Still hobbled by power failures and waterlogged transit, the New York region struggled to return to the rhythms of daily life on Wednesday, while facing the reality of a prolonged and daunting period of recovery.
Mayor Michael R. Bloomberg rang the bell to open the New York Stock Exchange in the morning after a two-day closing, the first for weather-related reasons since 1888, as Wall Street and other businesses began to shake off the storm and return to work.
But as the skies cleared and the sun poked out over Manhattan for the first time in days, the morning commute quickly froze to gridlock. People who normally took the subway or regional rail lines were forced into taxis or their own cars, clogging the streets. Drivers reported delays of hours, with vehicles lined up at the major crossings and at parking garages.
More than 4,000 cabs, which for the moment could be shared among harried commuters, offered another partial lifeline to those cut off by the continued suspension of subway service. Some ferries were expected to be crossing between New Jersey and Manhattan.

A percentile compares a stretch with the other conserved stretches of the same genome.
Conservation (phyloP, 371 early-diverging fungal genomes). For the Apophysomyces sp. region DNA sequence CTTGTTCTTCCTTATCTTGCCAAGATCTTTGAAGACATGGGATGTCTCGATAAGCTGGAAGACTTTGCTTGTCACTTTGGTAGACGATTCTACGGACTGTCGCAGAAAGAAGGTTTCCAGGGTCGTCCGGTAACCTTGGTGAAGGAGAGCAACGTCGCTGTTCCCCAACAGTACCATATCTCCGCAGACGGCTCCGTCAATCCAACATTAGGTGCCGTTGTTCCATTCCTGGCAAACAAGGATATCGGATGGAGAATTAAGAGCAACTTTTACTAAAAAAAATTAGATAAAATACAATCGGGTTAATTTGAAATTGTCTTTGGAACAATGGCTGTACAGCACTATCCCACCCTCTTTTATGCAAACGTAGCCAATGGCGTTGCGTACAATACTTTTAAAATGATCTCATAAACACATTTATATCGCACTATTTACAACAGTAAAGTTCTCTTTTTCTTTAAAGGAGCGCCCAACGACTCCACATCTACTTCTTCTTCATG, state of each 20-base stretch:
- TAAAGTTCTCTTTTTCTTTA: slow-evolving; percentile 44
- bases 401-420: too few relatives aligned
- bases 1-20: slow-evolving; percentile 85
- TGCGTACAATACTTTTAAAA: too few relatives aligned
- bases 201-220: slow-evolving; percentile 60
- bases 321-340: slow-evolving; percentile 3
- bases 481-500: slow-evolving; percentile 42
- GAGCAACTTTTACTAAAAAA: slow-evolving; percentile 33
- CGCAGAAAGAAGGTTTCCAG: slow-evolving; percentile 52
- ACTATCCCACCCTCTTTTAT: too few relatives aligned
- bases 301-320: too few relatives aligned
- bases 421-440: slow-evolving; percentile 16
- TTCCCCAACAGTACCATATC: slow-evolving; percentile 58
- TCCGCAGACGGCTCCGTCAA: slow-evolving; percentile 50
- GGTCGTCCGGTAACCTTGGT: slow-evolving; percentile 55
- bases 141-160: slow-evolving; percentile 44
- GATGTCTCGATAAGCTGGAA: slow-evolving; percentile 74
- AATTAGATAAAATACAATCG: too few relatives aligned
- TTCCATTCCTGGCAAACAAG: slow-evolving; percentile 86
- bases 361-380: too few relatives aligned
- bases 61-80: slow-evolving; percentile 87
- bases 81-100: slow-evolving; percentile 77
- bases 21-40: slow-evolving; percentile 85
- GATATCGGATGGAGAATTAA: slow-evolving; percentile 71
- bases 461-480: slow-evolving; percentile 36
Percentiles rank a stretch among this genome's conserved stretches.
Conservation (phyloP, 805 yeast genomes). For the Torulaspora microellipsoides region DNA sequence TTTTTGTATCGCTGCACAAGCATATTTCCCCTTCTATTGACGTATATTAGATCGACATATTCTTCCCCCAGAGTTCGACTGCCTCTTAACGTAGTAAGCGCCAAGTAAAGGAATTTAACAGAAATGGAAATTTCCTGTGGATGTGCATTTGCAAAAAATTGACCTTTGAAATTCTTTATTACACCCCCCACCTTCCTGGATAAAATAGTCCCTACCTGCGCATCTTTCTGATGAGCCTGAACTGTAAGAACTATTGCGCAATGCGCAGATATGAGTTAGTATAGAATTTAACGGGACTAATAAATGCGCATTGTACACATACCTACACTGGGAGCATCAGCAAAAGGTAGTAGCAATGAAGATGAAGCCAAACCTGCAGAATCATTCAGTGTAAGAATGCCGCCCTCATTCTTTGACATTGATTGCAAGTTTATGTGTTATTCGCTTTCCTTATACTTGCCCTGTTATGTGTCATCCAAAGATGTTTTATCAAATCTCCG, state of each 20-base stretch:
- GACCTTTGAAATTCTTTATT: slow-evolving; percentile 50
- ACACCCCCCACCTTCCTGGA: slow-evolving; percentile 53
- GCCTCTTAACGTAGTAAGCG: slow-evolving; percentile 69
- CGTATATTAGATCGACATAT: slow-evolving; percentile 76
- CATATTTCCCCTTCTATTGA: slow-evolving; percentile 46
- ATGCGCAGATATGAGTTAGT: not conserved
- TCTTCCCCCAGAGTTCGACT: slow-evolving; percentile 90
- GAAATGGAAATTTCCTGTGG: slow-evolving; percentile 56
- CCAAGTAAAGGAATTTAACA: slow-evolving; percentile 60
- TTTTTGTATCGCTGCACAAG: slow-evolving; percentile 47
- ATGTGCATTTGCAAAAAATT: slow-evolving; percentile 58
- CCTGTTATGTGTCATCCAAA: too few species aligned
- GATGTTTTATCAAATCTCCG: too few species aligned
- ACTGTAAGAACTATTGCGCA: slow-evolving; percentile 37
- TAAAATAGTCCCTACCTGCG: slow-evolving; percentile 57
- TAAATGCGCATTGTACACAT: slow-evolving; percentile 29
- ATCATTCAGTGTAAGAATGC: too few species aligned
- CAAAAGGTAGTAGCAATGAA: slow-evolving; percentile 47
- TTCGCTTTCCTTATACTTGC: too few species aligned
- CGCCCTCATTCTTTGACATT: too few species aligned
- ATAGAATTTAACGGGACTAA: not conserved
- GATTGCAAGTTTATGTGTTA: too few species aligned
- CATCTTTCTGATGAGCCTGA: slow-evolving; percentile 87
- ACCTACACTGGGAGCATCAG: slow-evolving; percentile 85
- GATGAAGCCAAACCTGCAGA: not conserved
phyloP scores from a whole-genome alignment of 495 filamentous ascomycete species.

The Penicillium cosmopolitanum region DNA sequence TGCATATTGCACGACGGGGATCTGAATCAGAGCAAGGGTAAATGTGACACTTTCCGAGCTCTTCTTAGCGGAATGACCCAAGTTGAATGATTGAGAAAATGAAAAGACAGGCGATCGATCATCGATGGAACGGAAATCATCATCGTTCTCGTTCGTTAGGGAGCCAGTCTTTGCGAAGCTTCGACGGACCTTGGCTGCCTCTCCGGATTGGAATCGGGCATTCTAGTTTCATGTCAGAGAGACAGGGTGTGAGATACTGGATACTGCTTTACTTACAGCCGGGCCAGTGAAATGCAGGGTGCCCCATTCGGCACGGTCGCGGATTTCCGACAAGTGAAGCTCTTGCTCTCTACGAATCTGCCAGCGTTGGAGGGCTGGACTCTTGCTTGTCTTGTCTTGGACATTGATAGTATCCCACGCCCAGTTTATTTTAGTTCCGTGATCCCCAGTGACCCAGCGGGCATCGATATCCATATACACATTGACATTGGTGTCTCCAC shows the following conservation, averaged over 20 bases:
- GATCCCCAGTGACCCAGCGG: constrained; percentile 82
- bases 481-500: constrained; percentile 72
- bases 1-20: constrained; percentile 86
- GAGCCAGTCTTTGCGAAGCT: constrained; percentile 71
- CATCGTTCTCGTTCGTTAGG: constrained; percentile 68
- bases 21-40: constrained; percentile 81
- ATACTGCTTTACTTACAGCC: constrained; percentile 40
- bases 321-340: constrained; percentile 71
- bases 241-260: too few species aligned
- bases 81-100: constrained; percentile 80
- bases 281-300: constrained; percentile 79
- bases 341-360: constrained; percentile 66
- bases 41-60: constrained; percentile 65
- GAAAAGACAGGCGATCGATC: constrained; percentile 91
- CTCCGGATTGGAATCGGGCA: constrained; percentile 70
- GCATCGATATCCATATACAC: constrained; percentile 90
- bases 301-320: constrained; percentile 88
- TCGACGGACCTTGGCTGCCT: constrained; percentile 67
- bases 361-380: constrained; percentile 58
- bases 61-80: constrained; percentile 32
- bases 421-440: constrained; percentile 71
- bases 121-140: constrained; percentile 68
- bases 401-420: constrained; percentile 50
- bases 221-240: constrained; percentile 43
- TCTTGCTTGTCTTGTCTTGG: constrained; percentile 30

Newark Liberty International Airport opened at 7 a.m., and Kennedy International Airport also resumed operations, but many airlines were still working on a limited basis. La Guardia Airport remained closed after suffering damage.
State courtrooms in the city were also reopening. Connecticut, New Jersey and New York began reopening many closed roads and bridges on Tuesday.
Yet schools, parks and East River tunnels remained closed in the city, and many residents up and down the mid-Atlantic still stumbled through their morning routines with candles, flashlights or in darkness.